I t is a case as egregious, and as puzzling, in its way as the case of Mr. Shinichi Fujimura, the eminent Japanese archaeologist who was found two years ago to have faked a number of key discoveries. When Mr. Fujimura could not find the prehistoric stoneware pieces he was looking for, he did the next best thing: He buried look-alike objects at various archaeological sites and then made sure he was there, along with media crews, to “unearth” them. So numerous and significant were Mr. Fujimura’s supposed finds that his colleagues used to say he had “a god’s hands.”

It was with a jolt of rueful recognition, therefore, that we read last week about the disgrace and exposure in the United States of a German physicist, said by his fellow scientists to have “magic hands.” Had Japanese heard about that tribute earlier, they might have recognized it as a sign of something seriously amiss with the work of Dr. Jan Hendrik Schoen.

Since being hired by Lucent Technologies’ Bell Laboratories in New Jersey five years earlier, Dr. Schoen had amassed a brilliant record in the cutting-edge research areas of superconductivity, molecular crystals and molecular electronics. At 31, he was already considered on track for a Nobel Prize. This was in part because of the importance of his chosen field. To simplify drastically, Dr. Schoen made his name with experiments designed to show that organic molecules, not just inorganic ones like silicon, could function as semiconductors or even superconductors. Plastic, for instance, is an organic molecule, and there are others, less familiar, that are all relatively cheap and easy to manufacture. The commercial applicability of Dr. Schoen’s experiments, in fields from computers and medicine to the supply and distribution of electric power, was obvious. If, that is, the conductivity experiments succeeded.

And therein lies the other reason for the young scientist’s renown: They did, or at least they appeared to. In literally scores of papers published in elite scientific journals like Science and Nature over the last few years, Dr. Schoen “proved” to his colleagues’ apparent satisfaction that he had taken a number of groundbreaking steps “toward the application of plastic electronics.” According to one admiring Harvard professor, “the science looked to be absolutely beautiful.”

In the light of a report released by Bell Labs on Sept. 25, “looked to be” was the right phrase. Dr. Schoen’s science looked to be sound, but it wasn’t. After a tipoff from a skeptical Bell Labs insider last spring, researchers examined the whiz-kid physicist’s published papers more closely — and made an astounding discovery. Dr. Schoen had used the same graph to accompany papers on more than a dozen different experiments: a nice, even a beautiful graph, but clearly a bogus one. All Dr. Schoen’s revolutionary results were thrown into doubt. And now the independent committee appointed by Bell Labs to investigate the matter has concluded that Dr. Schoen “engaged in scientific misconduct by falsifying and fabricating experimental data between 1998 and 2001.” A scientific career is over.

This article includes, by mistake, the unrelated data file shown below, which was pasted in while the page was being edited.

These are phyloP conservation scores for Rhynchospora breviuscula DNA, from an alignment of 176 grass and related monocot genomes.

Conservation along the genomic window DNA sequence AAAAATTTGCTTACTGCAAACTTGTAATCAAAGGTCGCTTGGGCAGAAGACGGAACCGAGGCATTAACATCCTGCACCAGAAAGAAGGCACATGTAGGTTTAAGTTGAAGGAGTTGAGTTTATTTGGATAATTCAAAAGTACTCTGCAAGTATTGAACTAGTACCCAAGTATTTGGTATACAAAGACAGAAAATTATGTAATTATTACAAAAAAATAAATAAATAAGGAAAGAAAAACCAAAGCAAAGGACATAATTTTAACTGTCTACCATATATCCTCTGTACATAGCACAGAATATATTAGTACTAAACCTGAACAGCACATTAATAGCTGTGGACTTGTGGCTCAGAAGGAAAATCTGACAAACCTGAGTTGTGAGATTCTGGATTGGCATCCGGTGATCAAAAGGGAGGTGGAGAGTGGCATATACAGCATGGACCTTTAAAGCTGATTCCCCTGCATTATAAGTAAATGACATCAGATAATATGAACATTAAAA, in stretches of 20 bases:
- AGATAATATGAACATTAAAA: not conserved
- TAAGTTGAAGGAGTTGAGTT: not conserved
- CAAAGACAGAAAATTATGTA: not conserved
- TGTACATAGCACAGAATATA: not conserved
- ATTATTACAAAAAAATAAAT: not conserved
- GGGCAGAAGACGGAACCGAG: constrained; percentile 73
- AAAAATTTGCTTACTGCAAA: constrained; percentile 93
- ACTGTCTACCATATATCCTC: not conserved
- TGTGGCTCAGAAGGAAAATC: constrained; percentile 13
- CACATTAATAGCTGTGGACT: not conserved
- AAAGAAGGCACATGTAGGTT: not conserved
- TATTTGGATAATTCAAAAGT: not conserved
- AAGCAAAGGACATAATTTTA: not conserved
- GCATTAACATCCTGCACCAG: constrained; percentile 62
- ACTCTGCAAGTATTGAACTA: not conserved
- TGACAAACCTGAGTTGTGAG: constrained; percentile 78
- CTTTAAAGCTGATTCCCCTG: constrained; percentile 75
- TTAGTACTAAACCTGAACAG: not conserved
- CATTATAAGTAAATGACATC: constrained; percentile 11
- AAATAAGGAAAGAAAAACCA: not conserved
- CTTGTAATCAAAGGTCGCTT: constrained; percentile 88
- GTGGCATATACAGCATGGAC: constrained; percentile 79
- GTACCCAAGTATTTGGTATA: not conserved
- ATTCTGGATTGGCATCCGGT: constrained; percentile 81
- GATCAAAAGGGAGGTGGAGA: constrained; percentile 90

But the questions linger. Why did he do it? From a human point of view, that is the most interesting but also the least answerable piece of the puzzle. One can only speculate. Fame and glory, probably. Such motives are at least understandable. But what are we to make of the folly of the single graph, used over and over? How could Dr. Schoen have imagined he would get away with it, especially in such a conspicuous field of research? Was it laziness? Arrogance? A kind of death wish? Or was the man mildly deranged? It would take a Shakespeare to do justice to this aspect of the case.

Given that we are not Shakespeares, we are tempted to focus instead on the social implications. There has been much talk lately about violations of public trust. Politicians, doctors, corporate heads: All have been tainted by the perception that mendacity and self-interest have somehow become institutionalized. The public wonders if it possible to hold certain positions at all and retain one’s integrity. Does Dr. Schoen’s — like Mr. Fujimura’s — transgression deepen this irrational, instinctive cynicism? Of course it does, and to that extent does irreparable social damage. But what can be done about it?

Perhaps it’s best to keep the perspective simple and the remedies practical. Make peer-review requirements for publishing in scientific journals more stringent. Increase scholarly accountability. (Intriguingly, the Bell Labs report exonerated all 19 scientists who had “coauthored” Dr. Schoen’s various papers. What, exactly, did these coauthors do?) In the end, straightforward institutional safeguards are the best way of ensuring that these rare but socially corrosive incidents of scientific malfeasance remain just what they appear to be: anomalies, not warning signs.

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